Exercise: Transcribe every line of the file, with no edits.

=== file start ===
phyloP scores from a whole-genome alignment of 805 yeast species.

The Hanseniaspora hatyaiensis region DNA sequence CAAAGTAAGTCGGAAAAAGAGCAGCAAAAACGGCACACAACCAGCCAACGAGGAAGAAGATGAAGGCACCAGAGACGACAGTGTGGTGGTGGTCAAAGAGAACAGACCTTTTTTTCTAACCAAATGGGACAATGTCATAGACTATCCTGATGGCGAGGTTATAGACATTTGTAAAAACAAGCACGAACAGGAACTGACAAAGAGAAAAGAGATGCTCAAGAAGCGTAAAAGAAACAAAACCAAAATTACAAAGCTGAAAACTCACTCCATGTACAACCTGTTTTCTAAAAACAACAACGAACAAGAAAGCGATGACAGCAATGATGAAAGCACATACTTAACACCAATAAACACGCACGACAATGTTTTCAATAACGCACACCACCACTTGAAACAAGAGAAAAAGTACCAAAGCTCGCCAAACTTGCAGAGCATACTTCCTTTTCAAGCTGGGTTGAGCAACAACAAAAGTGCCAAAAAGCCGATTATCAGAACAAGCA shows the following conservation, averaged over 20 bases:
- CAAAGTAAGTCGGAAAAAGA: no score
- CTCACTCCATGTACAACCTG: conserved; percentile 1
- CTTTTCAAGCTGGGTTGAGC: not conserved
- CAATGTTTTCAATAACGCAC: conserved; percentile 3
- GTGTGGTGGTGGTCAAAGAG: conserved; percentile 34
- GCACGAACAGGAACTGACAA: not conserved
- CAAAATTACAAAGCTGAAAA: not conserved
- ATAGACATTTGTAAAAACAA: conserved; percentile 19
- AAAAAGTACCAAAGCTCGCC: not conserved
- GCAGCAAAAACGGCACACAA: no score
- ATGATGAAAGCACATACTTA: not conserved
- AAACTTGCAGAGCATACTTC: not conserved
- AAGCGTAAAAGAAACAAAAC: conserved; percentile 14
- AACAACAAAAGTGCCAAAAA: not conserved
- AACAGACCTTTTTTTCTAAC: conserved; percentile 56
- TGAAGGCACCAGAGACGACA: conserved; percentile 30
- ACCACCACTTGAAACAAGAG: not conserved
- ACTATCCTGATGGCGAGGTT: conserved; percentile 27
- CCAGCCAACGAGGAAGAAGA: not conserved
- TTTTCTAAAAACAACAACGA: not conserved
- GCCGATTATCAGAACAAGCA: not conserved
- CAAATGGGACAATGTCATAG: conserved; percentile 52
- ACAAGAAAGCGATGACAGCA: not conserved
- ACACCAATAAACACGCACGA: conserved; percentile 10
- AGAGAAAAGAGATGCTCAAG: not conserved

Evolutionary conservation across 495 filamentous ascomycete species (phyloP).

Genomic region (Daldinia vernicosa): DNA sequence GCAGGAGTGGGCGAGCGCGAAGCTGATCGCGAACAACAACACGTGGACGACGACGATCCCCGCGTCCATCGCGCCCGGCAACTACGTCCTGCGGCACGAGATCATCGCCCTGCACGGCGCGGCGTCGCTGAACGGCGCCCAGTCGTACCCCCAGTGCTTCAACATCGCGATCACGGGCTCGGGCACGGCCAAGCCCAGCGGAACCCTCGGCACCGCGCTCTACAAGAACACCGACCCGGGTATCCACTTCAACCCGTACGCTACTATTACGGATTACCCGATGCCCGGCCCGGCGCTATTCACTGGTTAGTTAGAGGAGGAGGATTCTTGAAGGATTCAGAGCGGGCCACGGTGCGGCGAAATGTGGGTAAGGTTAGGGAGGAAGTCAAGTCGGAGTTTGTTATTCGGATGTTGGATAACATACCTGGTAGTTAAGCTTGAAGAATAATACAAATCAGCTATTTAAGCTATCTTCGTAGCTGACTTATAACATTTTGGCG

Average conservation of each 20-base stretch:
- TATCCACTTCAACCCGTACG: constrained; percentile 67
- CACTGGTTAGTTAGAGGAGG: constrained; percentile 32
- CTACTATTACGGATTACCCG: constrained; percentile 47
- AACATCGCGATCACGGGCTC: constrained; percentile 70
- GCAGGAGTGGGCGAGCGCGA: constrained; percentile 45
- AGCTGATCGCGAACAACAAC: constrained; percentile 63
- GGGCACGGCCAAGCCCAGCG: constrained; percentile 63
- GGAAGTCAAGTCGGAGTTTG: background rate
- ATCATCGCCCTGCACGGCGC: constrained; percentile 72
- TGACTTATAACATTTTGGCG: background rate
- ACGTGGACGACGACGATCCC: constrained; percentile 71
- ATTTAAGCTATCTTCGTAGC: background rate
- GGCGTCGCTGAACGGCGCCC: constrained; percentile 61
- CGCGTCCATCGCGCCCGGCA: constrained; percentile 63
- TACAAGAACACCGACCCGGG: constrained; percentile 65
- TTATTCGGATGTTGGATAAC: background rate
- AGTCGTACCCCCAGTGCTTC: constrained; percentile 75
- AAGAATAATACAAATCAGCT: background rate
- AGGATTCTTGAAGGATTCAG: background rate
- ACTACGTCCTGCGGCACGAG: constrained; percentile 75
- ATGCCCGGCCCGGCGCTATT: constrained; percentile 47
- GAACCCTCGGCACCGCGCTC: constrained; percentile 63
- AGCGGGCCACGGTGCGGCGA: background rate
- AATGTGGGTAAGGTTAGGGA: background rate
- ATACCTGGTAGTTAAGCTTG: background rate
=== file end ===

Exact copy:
phyloP scores from a whole-genome alignment of 805 yeast species.

The Hanseniaspora hatyaiensis region DNA sequence CAAAGTAAGTCGGAAAAAGAGCAGCAAAAACGGCACACAACCAGCCAACGAGGAAGAAGATGAAGGCACCAGAGACGACAGTGTGGTGGTGGTCAAAGAGAACAGACCTTTTTTTCTAACCAAATGGGACAATGTCATAGACTATCCTGATGGCGAGGTTATAGACATTTGTAAAAACAAGCACGAACAGGAACTGACAAAGAGAAAAGAGATGCTCAAGAAGCGTAAAAGAAACAAAACCAAAATTACAAAGCTGAAAACTCACTCCATGTACAACCTGTTTTCTAAAAACAACAACGAACAAGAAAGCGATGACAGCAATGATGAAAGCACATACTTAACACCAATAAACACGCACGACAATGTTTTCAATAACGCACACCACCACTTGAAACAAGAGAAAAAGTACCAAAGCTCGCCAAACTTGCAGAGCATACTTCCTTTTCAAGCTGGGTTGAGCAACAACAAAAGTGCCAAAAAGCCGATTATCAGAACAAGCA shows the following conservation, averaged over 20 bases:
- CAAAGTAAGTCGGAAAAAGA: no score
- CTCACTCCATGTACAACCTG: conserved; percentile 1
- CTTTTCAAGCTGGGTTGAGC: not conserved
- CAATGTTTTCAATAACGCAC: conserved; percentile 3
- GTGTGGTGGTGGTCAAAGAG: conserved; percentile 34
- GCACGAACAGGAACTGACAA: not conserved
- CAAAATTACAAAGCTGAAAA: not conserved
- ATAGACATTTGTAAAAACAA: conserved; percentile 19
- AAAAAGTACCAAAGCTCGCC: not conserved
- GCAGCAAAAACGGCACACAA: no score
- ATGATGAAAGCACATACTTA: not conserved
- AAACTTGCAGAGCATACTTC: not conserved
- AAGCGTAAAAGAAACAAAAC: conserved; percentile 14
- AACAACAAAAGTGCCAAAAA: not conserved
- AACAGACCTTTTTTTCTAAC: conserved; percentile 56
- TGAAGGCACCAGAGACGACA: conserved; percentile 30
- ACCACCACTTGAAACAAGAG: not conserved
- ACTATCCTGATGGCGAGGTT: conserved; percentile 27
- CCAGCCAACGAGGAAGAAGA: not conserved
- TTTTCTAAAAACAACAACGA: not conserved
- GCCGATTATCAGAACAAGCA: not conserved
- CAAATGGGACAATGTCATAG: conserved; percentile 52
- ACAAGAAAGCGATGACAGCA: not conserved
- ACACCAATAAACACGCACGA: conserved; percentile 10
- AGAGAAAAGAGATGCTCAAG: not conserved

Evolutionary conservation across 495 filamentous ascomycete species (phyloP).

Genomic region (Daldinia vernicosa): DNA sequence GCAGGAGTGGGCGAGCGCGAAGCTGATCGCGAACAACAACACGTGGACGACGACGATCCCCGCGTCCATCGCGCCCGGCAACTACGTCCTGCGGCACGAGATCATCGCCCTGCACGGCGCGGCGTCGCTGAACGGCGCCCAGTCGTACCCCCAGTGCTTCAACATCGCGATCACGGGCTCGGGCACGGCCAAGCCCAGCGGAACCCTCGGCACCGCGCTCTACAAGAACACCGACCCGGGTATCCACTTCAACCCGTACGCTACTATTACGGATTACCCGATGCCCGGCCCGGCGCTATTCACTGGTTAGTTAGAGGAGGAGGATTCTTGAAGGATTCAGAGCGGGCCACGGTGCGGCGAAATGTGGGTAAGGTTAGGGAGGAAGTCAAGTCGGAGTTTGTTATTCGGATGTTGGATAACATACCTGGTAGTTAAGCTTGAAGAATAATACAAATCAGCTATTTAAGCTATCTTCGTAGCTGACTTATAACATTTTGGCG

Average conservation of each 20-base stretch:
- TATCCACTTCAACCCGTACG: constrained; percentile 67
- CACTGGTTAGTTAGAGGAGG: constrained; percentile 32
- CTACTATTACGGATTACCCG: constrained; percentile 47
- AACATCGCGATCACGGGCTC: constrained; percentile 70
- GCAGGAGTGGGCGAGCGCGA: constrained; percentile 45
- AGCTGATCGCGAACAACAAC: constrained; percentile 63
- GGGCACGGCCAAGCCCAGCG: constrained; percentile 63
- GGAAGTCAAGTCGGAGTTTG: background rate
- ATCATCGCCCTGCACGGCGC: constrained; percentile 72
- TGACTTATAACATTTTGGCG: background rate
- ACGTGGACGACGACGATCCC: constrained; percentile 71
- ATTTAAGCTATCTTCGTAGC: background rate
- GGCGTCGCTGAACGGCGCCC: constrained; percentile 61
- CGCGTCCATCGCGCCCGGCA: constrained; percentile 63
- TACAAGAACACCGACCCGGG: constrained; percentile 65
- TTATTCGGATGTTGGATAAC: background rate
- AGTCGTACCCCCAGTGCTTC: constrained; percentile 75
- AAGAATAATACAAATCAGCT: background rate
- AGGATTCTTGAAGGATTCAG: background rate
- ACTACGTCCTGCGGCACGAG: constrained; percentile 75
- ATGCCCGGCCCGGCGCTATT: constrained; percentile 47
- GAACCCTCGGCACCGCGCTC: constrained; percentile 63
- AGCGGGCCACGGTGCGGCGA: background rate
- AATGTGGGTAAGGTTAGGGA: background rate
- ATACCTGGTAGTTAAGCTTG: background rate